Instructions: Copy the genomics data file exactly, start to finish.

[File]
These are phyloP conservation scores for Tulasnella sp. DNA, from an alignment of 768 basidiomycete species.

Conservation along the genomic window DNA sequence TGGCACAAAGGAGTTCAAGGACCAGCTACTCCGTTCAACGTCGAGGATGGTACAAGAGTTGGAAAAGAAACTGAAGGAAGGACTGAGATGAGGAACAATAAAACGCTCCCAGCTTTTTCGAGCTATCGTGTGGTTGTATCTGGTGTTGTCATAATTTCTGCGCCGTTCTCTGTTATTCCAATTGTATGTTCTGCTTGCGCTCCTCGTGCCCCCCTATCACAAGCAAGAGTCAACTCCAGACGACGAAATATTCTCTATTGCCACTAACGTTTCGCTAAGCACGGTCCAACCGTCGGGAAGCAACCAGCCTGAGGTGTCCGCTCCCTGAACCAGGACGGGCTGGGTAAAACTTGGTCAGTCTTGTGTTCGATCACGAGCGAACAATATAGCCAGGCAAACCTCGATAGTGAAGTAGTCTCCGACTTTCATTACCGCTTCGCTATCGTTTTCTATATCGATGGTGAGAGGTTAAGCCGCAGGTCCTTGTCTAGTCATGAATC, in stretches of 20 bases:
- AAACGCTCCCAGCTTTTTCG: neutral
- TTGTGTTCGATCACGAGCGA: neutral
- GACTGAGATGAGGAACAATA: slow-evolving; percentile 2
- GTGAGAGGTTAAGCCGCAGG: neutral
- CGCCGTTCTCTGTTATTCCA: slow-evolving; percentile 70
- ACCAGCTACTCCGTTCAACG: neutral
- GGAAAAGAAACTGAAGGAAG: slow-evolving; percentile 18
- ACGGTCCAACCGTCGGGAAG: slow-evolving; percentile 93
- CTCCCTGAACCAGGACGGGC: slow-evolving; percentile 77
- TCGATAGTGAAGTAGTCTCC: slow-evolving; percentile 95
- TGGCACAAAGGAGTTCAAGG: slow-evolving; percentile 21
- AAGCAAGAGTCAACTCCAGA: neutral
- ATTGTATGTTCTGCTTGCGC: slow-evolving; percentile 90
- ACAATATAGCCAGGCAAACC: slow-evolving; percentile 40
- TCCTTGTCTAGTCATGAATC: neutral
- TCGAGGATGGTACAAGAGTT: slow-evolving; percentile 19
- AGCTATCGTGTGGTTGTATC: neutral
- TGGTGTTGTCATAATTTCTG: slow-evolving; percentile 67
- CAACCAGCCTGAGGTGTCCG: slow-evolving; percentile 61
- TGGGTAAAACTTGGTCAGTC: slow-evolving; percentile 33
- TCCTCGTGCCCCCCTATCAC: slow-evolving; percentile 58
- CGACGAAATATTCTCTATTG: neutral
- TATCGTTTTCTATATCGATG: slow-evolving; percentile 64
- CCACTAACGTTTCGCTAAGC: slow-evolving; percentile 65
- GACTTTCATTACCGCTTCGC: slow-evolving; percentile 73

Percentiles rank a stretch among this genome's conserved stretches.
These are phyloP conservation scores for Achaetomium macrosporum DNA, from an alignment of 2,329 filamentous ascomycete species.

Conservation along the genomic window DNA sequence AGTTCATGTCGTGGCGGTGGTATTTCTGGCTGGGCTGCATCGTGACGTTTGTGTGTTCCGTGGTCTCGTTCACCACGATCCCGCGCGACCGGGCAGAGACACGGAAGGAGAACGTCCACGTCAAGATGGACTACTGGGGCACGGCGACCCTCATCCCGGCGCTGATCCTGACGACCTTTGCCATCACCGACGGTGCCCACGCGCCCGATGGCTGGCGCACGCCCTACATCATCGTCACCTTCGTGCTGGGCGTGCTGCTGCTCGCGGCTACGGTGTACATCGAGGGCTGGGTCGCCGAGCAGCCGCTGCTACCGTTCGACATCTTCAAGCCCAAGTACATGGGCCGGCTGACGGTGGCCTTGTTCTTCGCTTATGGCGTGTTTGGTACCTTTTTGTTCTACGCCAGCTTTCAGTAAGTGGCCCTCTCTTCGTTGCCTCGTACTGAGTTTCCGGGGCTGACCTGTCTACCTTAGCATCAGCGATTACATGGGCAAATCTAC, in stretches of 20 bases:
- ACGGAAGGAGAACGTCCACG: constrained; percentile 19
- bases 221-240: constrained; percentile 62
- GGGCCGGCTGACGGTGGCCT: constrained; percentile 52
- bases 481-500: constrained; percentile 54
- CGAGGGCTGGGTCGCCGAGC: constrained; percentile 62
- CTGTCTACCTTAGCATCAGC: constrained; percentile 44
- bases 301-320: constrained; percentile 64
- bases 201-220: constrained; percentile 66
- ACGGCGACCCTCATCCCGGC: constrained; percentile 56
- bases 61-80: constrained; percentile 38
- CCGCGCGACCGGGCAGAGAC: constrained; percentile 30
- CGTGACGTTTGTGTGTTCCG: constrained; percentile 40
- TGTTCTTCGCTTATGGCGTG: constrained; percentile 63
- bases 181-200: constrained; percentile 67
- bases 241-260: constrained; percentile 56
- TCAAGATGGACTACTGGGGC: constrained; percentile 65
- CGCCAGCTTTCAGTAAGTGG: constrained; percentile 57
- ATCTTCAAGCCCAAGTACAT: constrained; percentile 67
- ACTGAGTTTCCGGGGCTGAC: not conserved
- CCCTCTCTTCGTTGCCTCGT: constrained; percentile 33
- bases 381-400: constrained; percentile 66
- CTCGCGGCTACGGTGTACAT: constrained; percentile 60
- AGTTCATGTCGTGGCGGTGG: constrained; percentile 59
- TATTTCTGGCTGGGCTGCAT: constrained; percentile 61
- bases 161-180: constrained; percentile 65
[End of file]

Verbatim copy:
These are phyloP conservation scores for Tulasnella sp. DNA, from an alignment of 768 basidiomycete species.

Conservation along the genomic window DNA sequence TGGCACAAAGGAGTTCAAGGACCAGCTACTCCGTTCAACGTCGAGGATGGTACAAGAGTTGGAAAAGAAACTGAAGGAAGGACTGAGATGAGGAACAATAAAACGCTCCCAGCTTTTTCGAGCTATCGTGTGGTTGTATCTGGTGTTGTCATAATTTCTGCGCCGTTCTCTGTTATTCCAATTGTATGTTCTGCTTGCGCTCCTCGTGCCCCCCTATCACAAGCAAGAGTCAACTCCAGACGACGAAATATTCTCTATTGCCACTAACGTTTCGCTAAGCACGGTCCAACCGTCGGGAAGCAACCAGCCTGAGGTGTCCGCTCCCTGAACCAGGACGGGCTGGGTAAAACTTGGTCAGTCTTGTGTTCGATCACGAGCGAACAATATAGCCAGGCAAACCTCGATAGTGAAGTAGTCTCCGACTTTCATTACCGCTTCGCTATCGTTTTCTATATCGATGGTGAGAGGTTAAGCCGCAGGTCCTTGTCTAGTCATGAATC, in stretches of 20 bases:
- AAACGCTCCCAGCTTTTTCG: neutral
- TTGTGTTCGATCACGAGCGA: neutral
- GACTGAGATGAGGAACAATA: slow-evolving; percentile 2
- GTGAGAGGTTAAGCCGCAGG: neutral
- CGCCGTTCTCTGTTATTCCA: slow-evolving; percentile 70
- ACCAGCTACTCCGTTCAACG: neutral
- GGAAAAGAAACTGAAGGAAG: slow-evolving; percentile 18
- ACGGTCCAACCGTCGGGAAG: slow-evolving; percentile 93
- CTCCCTGAACCAGGACGGGC: slow-evolving; percentile 77
- TCGATAGTGAAGTAGTCTCC: slow-evolving; percentile 95
- TGGCACAAAGGAGTTCAAGG: slow-evolving; percentile 21
- AAGCAAGAGTCAACTCCAGA: neutral
- ATTGTATGTTCTGCTTGCGC: slow-evolving; percentile 90
- ACAATATAGCCAGGCAAACC: slow-evolving; percentile 40
- TCCTTGTCTAGTCATGAATC: neutral
- TCGAGGATGGTACAAGAGTT: slow-evolving; percentile 19
- AGCTATCGTGTGGTTGTATC: neutral
- TGGTGTTGTCATAATTTCTG: slow-evolving; percentile 67
- CAACCAGCCTGAGGTGTCCG: slow-evolving; percentile 61
- TGGGTAAAACTTGGTCAGTC: slow-evolving; percentile 33
- TCCTCGTGCCCCCCTATCAC: slow-evolving; percentile 58
- CGACGAAATATTCTCTATTG: neutral
- TATCGTTTTCTATATCGATG: slow-evolving; percentile 64
- CCACTAACGTTTCGCTAAGC: slow-evolving; percentile 65
- GACTTTCATTACCGCTTCGC: slow-evolving; percentile 73

Percentiles rank a stretch among this genome's conserved stretches.
These are phyloP conservation scores for Achaetomium macrosporum DNA, from an alignment of 2,329 filamentous ascomycete species.

Conservation along the genomic window DNA sequence AGTTCATGTCGTGGCGGTGGTATTTCTGGCTGGGCTGCATCGTGACGTTTGTGTGTTCCGTGGTCTCGTTCACCACGATCCCGCGCGACCGGGCAGAGACACGGAAGGAGAACGTCCACGTCAAGATGGACTACTGGGGCACGGCGACCCTCATCCCGGCGCTGATCCTGACGACCTTTGCCATCACCGACGGTGCCCACGCGCCCGATGGCTGGCGCACGCCCTACATCATCGTCACCTTCGTGCTGGGCGTGCTGCTGCTCGCGGCTACGGTGTACATCGAGGGCTGGGTCGCCGAGCAGCCGCTGCTACCGTTCGACATCTTCAAGCCCAAGTACATGGGCCGGCTGACGGTGGCCTTGTTCTTCGCTTATGGCGTGTTTGGTACCTTTTTGTTCTACGCCAGCTTTCAGTAAGTGGCCCTCTCTTCGTTGCCTCGTACTGAGTTTCCGGGGCTGACCTGTCTACCTTAGCATCAGCGATTACATGGGCAAATCTAC, in stretches of 20 bases:
- ACGGAAGGAGAACGTCCACG: constrained; percentile 19
- bases 221-240: constrained; percentile 62
- GGGCCGGCTGACGGTGGCCT: constrained; percentile 52
- bases 481-500: constrained; percentile 54
- CGAGGGCTGGGTCGCCGAGC: constrained; percentile 62
- CTGTCTACCTTAGCATCAGC: constrained; percentile 44
- bases 301-320: constrained; percentile 64
- bases 201-220: constrained; percentile 66
- ACGGCGACCCTCATCCCGGC: constrained; percentile 56
- bases 61-80: constrained; percentile 38
- CCGCGCGACCGGGCAGAGAC: constrained; percentile 30
- CGTGACGTTTGTGTGTTCCG: constrained; percentile 40
- TGTTCTTCGCTTATGGCGTG: constrained; percentile 63
- bases 181-200: constrained; percentile 67
- bases 241-260: constrained; percentile 56
- TCAAGATGGACTACTGGGGC: constrained; percentile 65
- CGCCAGCTTTCAGTAAGTGG: constrained; percentile 57
- ATCTTCAAGCCCAAGTACAT: constrained; percentile 67
- ACTGAGTTTCCGGGGCTGAC: not conserved
- CCCTCTCTTCGTTGCCTCGT: constrained; percentile 33
- bases 381-400: constrained; percentile 66
- CTCGCGGCTACGGTGTACAT: constrained; percentile 60
- AGTTCATGTCGTGGCGGTGG: constrained; percentile 59
- TATTTCTGGCTGGGCTGCAT: constrained; percentile 61
- bases 161-180: constrained; percentile 65